Called Anew leads me to consider relevancy in ministry.  

Even from a distance, I am feeling a sense of the pain for the people of El Paso and Dayton after the violence and death caused by a shooter in their communities this past weekend. My feelings no doubt relate to the October 1st Las Vegas shooting. Right now the pain is more of a numbness.  

This is when, as a church, we need to evaluate our relevancy in ministry. When people cry out that it is hollow to respond — ‘our prayers and thoughts are with you.’ It is hollow because nothing changes — there is a numbness.

Another week, another shooting.

A significant part of our UMC statement of call is, “for the transformation of the world.” I cannot be numb and be about this work of transformation.  I cannot freeze in my tracks in the face of more violence. I cannot announce that someone else needs to fix it, or others are responsible for inspiring the shooters in their acts of hate and death. I must be strong and my compassion must bring me to respond with acts of courage in what I must do and how I am a responsible agent in this world. 

There are many thoughts and questions about whether the church should seek relevancy, or if that means compromising eternal truths. For me, relevancy in ministry means that I strive to meet people where they are struggling and seeking. It also means learning and speaking their “language.”   The effective ministry reaches and connects with people where they are. I think this is a part of Paul’s message in 1 Corinthians 9 — I have become all things to all people, that I might, by all means, save some.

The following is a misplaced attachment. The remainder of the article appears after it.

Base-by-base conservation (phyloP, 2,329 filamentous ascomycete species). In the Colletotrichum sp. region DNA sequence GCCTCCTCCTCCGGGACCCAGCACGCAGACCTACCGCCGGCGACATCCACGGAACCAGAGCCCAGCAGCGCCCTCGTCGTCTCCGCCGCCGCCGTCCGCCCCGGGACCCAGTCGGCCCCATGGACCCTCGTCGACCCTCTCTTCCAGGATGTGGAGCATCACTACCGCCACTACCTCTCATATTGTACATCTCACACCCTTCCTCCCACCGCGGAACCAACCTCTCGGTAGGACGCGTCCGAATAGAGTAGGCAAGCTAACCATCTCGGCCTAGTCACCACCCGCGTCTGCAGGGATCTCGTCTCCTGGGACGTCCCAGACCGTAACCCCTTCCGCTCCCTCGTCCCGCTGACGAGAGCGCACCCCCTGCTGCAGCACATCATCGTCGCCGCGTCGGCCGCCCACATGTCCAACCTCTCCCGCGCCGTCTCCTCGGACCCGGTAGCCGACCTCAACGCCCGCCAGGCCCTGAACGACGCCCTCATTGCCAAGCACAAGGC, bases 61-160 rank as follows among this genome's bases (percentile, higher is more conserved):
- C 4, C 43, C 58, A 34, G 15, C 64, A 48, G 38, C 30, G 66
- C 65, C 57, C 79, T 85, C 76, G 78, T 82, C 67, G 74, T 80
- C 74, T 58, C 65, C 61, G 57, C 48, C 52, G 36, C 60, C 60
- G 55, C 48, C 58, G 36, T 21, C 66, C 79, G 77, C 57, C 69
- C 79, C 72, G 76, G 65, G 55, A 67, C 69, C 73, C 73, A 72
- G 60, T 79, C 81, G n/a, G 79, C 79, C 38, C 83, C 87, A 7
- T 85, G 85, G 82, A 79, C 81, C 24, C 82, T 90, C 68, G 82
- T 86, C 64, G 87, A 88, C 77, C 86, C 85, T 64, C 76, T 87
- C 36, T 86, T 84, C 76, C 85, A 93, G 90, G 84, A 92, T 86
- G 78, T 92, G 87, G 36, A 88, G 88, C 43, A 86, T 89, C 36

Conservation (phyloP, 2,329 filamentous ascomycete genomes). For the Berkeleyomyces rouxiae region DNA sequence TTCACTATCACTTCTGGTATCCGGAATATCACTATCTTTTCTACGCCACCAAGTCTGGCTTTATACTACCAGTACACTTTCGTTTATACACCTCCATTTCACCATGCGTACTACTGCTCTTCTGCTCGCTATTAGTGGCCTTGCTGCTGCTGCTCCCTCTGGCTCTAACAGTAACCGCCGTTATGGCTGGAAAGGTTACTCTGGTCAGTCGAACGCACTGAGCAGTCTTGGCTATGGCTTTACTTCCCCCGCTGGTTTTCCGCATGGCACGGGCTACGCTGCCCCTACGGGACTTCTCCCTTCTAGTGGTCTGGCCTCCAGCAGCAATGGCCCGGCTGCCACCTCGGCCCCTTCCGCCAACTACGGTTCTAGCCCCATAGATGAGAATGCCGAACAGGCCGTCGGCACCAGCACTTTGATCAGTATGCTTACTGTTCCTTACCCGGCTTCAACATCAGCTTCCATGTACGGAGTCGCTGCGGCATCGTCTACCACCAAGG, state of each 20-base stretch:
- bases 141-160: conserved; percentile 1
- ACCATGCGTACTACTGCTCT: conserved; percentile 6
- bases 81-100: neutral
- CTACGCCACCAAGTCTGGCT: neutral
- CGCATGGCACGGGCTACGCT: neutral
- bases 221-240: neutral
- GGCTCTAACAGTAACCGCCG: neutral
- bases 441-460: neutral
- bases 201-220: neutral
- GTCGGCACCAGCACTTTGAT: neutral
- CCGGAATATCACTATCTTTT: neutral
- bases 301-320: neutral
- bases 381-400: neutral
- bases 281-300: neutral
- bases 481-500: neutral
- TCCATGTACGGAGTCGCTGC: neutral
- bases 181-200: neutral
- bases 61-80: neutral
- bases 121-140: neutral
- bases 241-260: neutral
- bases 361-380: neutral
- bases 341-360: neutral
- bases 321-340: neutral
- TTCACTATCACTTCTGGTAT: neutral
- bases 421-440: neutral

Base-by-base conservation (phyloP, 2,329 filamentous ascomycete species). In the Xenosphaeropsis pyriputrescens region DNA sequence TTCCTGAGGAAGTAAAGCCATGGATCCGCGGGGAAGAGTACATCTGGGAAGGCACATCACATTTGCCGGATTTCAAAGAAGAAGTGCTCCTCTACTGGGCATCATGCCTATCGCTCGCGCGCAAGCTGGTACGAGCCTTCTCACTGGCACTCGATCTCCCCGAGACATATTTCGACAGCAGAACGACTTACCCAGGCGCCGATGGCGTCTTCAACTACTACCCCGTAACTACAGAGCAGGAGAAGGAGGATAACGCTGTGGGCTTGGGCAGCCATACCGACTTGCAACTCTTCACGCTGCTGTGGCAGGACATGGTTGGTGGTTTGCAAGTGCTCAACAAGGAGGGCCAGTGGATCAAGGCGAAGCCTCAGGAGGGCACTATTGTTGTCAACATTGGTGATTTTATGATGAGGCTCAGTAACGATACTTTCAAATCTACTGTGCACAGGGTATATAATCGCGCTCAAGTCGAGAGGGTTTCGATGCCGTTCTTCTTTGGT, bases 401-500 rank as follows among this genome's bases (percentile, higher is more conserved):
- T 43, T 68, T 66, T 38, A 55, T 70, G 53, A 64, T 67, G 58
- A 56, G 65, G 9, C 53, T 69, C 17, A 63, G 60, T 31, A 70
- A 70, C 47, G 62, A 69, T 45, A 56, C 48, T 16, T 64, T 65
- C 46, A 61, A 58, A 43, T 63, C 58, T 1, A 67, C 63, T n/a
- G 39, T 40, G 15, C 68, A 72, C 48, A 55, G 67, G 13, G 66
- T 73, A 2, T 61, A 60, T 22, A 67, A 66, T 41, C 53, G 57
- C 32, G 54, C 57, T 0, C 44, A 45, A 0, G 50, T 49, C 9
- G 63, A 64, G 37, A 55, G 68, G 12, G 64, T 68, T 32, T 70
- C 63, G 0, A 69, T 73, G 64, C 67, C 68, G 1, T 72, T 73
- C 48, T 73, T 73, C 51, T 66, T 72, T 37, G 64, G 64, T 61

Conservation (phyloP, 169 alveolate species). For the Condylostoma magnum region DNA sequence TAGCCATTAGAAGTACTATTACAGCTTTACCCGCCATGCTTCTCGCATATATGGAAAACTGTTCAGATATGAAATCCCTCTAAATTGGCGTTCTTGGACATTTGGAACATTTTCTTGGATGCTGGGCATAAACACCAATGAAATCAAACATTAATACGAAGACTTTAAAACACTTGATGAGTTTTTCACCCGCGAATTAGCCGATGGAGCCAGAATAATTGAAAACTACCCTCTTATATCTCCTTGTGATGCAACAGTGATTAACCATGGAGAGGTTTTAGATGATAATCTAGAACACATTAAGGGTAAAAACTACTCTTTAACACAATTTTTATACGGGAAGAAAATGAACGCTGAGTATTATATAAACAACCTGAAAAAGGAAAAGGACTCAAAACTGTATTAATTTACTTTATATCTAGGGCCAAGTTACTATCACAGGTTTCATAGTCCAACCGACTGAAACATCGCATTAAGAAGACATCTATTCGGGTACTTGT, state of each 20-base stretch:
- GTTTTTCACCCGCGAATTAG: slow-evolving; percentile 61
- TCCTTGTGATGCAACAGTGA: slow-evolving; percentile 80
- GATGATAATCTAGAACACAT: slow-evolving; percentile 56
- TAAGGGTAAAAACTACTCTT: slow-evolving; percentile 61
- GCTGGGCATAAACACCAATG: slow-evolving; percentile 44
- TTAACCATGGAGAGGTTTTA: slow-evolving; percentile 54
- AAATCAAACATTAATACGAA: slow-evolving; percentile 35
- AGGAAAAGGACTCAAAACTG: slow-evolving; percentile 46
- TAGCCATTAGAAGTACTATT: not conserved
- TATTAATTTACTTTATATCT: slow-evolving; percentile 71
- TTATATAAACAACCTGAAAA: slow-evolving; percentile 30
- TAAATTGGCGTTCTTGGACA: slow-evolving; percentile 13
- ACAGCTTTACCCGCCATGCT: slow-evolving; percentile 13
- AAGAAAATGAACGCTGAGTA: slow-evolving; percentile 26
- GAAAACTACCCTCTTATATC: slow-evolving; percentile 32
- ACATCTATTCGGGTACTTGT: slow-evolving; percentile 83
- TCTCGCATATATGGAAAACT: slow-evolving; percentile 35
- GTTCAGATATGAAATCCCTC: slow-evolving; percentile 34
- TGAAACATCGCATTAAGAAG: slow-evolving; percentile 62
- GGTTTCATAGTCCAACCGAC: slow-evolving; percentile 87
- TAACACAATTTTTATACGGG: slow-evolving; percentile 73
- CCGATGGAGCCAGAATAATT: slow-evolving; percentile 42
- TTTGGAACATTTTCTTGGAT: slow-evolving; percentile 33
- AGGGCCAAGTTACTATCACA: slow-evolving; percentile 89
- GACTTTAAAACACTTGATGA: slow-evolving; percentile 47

I have been taught that when caring for and reaching people I should not get into the pit to save them. Keep enough of an objective distance not to need rescuing myself, yet relate with compassion and empathy. That can work well in a classroom or textbook, but not always in real-life situations. 

Relevancy in ministry declares that we are all in this together. The ministry I engage in must walk in the shadows and not only cry with the hurting, but also somehow connect with those who decide to impact the world through acts of violence.  

My ministry must be relevant to the hurting and to the lost if I want to make a transformative difference — because they are children of God and because from time to time, I am them, too. 

Called anew to follow. 

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Of all the tensions we must hold in personal and political life, perhaps the most fundamental and most challenging is standing and acting with hope in the “tragic gap.” On one side of that gap, we see the hard realities of the world, realities that can crush our spirits and defeat our hopes. On the other side of that gap, we see real-world possibilities, life as we know it could be because we have seen it that way.

Parker Palmer,  “Healing the Heart of Democracy”

  • Name a tragic gap you are standing in.
  • Is your response either to “flip out” into “corrosive cynicism” or “irrelevant idealism?”
  • Where do you find strength and courage to stand in the gap and work to make a difference?  

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